Iran FM: "Suspicious Doesn't Begin To Describe" Attack On Japanese Tanker During Abe's State Visit

With the words "Gulf of Tonkin" trending on Twitter this morning at a moment that a senior American defense official told CBS News that "it's highly likely Iran caused these attacks," it appears the general public is not even close to buying the claim that Iran attacked two tankers near the strategic Strait of Hormuz this morning. 

Iranian Foreign Minister Javid Zarif pointed out a crucial obvious factor not likely to make it across the US mainstream airwaves or headlines: 

"Suspicious doesn't begin to describe what likely transpired this morning," he said. 

This especially crucial according to his comments — given that one of the vessels is a Japanese tanker supposedly "attacked" by Iran in the middle of a visit to Tehran by Japan's Prime Minister Shinzo Abe.

Japan's Trade Ministry later confirmed that one of the ships hit Thursday morning was carrying "Japan-related cargo."

Via The Japan News/The Yomiuri Shimbun: Prime Minister Shinzo Abe attends a joint press conference with Iranian President Hassan Rouhani following their summit meeting in Tehran on Wednesday.

The details of the Japanese tanker are described by the AP as follows:

The Japanese operator of a tanker that was damaged in a suspected attack in the Strait of Hormuz says all of its crewmembers are now safe onboard a U.S. Navy warship.

The chemical tanker Kokuka Courageous, operated by Kokuka Sangyo Co., was apparently attacked as it was passing through the Strait of Hormuz toward Singapore and Thailand destinations to deliver methanol.

Currently Iran is desperately attempting to salvage the 2015 nuclear deal with other world powers at a time its economy is being crushed under US sanctions, and Wednesday's visit by the Japanese PM appears an attempt to mediate. The tanker incident and emergency nature of what transpired "eclipsed the Abe visit, an unexpected bit of outreach to Iran by someone Trump calls a friend," as CNN noted

The Panama-flagged and Japanese-owned Kokuka Courageous was one of the two vessels reportedly attacked, possibly by torpedo fire, mine, or underwater drone, in the Gulf of Oman. 

Speaking of CNN, we've really entered new territory when even it's pundits are quickly raising the question of a 'false flag' in our midst:

Iran doesn't appear to have a lot to gain. Say what you like about Tehran's malicious intent, these incidents heighten the global drumbeat for greater isolation and boosts those who seek to apply military pressure on Iran. Its economy is in a bad condition. Before President Donald Trump pulled the US out of the JCPOA (colloquially known as the Iran nuclear deal), Tehran was at its peak of regional influence. With diminished economic resources, its potency is likely to wane.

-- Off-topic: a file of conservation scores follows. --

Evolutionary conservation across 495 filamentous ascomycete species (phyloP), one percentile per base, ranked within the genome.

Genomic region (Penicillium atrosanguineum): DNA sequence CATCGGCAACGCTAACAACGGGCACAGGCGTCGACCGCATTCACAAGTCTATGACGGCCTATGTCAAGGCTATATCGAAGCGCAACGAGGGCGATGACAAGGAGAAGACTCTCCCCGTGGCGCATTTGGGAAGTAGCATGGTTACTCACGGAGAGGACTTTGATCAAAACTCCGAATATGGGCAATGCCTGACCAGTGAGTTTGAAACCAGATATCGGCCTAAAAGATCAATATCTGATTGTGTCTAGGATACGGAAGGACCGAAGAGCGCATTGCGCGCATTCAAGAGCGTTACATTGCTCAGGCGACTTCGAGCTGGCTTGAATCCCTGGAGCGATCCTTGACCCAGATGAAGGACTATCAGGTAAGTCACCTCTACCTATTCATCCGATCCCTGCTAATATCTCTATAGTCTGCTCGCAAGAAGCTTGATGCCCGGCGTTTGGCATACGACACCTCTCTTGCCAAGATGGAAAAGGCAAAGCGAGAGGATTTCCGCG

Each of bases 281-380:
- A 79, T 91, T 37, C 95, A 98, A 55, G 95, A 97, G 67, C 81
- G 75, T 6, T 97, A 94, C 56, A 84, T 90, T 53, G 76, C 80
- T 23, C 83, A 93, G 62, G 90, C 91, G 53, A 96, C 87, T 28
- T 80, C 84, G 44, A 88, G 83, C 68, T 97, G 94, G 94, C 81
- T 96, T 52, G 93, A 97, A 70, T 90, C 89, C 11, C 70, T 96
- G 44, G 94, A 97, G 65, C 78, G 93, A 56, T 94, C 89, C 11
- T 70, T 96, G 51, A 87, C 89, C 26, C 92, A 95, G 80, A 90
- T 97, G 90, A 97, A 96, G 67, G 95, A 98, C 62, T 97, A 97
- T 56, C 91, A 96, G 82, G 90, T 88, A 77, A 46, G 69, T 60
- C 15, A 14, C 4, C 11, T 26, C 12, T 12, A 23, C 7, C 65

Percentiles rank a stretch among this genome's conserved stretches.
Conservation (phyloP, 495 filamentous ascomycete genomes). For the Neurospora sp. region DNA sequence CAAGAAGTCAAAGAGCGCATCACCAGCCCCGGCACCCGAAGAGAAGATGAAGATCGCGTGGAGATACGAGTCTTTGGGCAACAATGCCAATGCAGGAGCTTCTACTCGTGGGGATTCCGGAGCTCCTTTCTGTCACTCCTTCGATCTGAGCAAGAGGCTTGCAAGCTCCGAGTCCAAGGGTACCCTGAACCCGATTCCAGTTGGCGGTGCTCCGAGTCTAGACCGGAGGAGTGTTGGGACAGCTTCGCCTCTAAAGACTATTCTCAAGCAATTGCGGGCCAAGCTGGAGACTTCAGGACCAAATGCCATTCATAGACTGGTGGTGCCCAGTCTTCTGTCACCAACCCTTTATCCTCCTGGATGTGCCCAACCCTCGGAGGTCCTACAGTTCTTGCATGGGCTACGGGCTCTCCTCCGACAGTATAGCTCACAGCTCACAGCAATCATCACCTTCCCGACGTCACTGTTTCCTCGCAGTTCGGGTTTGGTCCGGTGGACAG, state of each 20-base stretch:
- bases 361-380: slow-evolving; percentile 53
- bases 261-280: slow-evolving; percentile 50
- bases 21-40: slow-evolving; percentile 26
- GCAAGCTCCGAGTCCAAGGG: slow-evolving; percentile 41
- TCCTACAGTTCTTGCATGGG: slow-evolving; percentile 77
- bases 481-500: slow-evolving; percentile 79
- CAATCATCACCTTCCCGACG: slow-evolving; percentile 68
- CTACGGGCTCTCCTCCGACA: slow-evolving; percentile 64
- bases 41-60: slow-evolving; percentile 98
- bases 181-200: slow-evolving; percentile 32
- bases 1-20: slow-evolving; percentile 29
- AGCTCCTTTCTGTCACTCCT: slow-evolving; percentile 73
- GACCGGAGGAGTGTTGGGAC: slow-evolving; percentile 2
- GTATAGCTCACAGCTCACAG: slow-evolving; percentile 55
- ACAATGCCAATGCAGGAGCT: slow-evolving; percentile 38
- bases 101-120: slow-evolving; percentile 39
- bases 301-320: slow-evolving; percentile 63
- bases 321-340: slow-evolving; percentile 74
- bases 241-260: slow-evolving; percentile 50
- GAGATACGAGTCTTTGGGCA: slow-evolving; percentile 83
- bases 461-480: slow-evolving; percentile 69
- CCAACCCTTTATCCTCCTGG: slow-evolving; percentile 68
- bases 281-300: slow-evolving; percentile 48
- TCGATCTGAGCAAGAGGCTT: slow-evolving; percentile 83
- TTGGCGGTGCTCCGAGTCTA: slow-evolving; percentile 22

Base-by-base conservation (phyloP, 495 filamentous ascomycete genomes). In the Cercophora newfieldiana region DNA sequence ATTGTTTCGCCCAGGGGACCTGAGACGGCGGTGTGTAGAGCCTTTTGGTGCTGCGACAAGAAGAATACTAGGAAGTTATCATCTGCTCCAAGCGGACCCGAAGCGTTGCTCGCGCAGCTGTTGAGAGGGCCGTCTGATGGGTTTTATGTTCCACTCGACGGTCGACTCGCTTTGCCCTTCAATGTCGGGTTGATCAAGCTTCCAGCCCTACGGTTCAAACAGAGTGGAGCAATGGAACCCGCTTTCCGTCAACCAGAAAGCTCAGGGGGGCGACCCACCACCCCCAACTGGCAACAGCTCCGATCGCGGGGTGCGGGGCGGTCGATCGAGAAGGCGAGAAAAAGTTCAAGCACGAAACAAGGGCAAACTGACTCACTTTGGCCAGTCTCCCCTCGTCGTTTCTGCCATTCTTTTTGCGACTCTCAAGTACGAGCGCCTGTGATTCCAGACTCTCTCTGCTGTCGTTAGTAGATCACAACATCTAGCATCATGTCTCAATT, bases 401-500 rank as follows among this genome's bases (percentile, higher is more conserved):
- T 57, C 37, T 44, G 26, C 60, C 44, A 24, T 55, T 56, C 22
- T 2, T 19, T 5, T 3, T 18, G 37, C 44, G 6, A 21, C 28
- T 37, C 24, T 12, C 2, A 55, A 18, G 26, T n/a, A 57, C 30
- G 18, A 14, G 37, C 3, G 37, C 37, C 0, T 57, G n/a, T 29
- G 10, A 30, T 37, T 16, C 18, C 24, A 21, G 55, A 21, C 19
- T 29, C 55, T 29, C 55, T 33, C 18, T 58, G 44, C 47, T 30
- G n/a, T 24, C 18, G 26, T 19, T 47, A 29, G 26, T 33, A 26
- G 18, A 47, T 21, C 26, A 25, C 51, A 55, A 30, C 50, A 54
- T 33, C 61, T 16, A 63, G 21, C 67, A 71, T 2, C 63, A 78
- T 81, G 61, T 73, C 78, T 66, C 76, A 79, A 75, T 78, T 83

The incidents also came in the middle of a visit to Tehran by Japan's Prime Minister Shinzo Abe, apparently trying to mediate over the nuclear deal (although Tokyo says he's not an envoy for Washington). The apparent attacks eclipsed the Abe visit, an unexpected bit of outreach to Iran by someone Trump calls a friend.

And quite surprisingly, more from CNN:

Iran's chief moderate, Foreign Minister Javid Zarif, was right to point out that "suspicious doesn't begin to describe what likely transpired this morning." When one party is so easily blamed, it is likely blameless, or unfathomably stupid.

Meanwhile anonymous US officials are blaming a "state actor" in what is very likely just the beginning of a hail of evidence-free accusations and threats to follow. 

And separately, a spokesman for the Saudi-led coalition supporting Yemen's government in the country's civil war has come out and blamed Iran for Thursday's attack, saying they believe they can connect it to a similar tanker bombing last year in the Red Sea committed by Yemen's Iran-backed Houthi rebels.

The spokesman called the attack a "major escalation", and reiterated in what sounded to us like a thinly veiled threat that Saudi Arabia has the capacity to protect its vital institutions.

Office of the Iranian Supreme Leader via AP Photo

It will be interesting to see what Japan officially concludes when it releases further statements and perhaps more details of its findings on the incident. On Wednesday, just before the attack, Japan's Abe told Rouhani that "no one wants a military clash" while speaking of the US so-called "maximum pressure" campaign and ratcheting tensions with Washington. Abe said at a press conference while standing beside Rouhani: “I decided to visit Iran as part of my efforts to ease tensions.”

PM Abe also called on Tehran's leaders to play a “constructive role” toward stabilizing the region and pursuing a calming of tensions. 

And following this positive meeting with Japan's head of state that went in Iran's favor, what did Iran decide to do a mere hours later?... Attack a nearby Japanese tanker of course!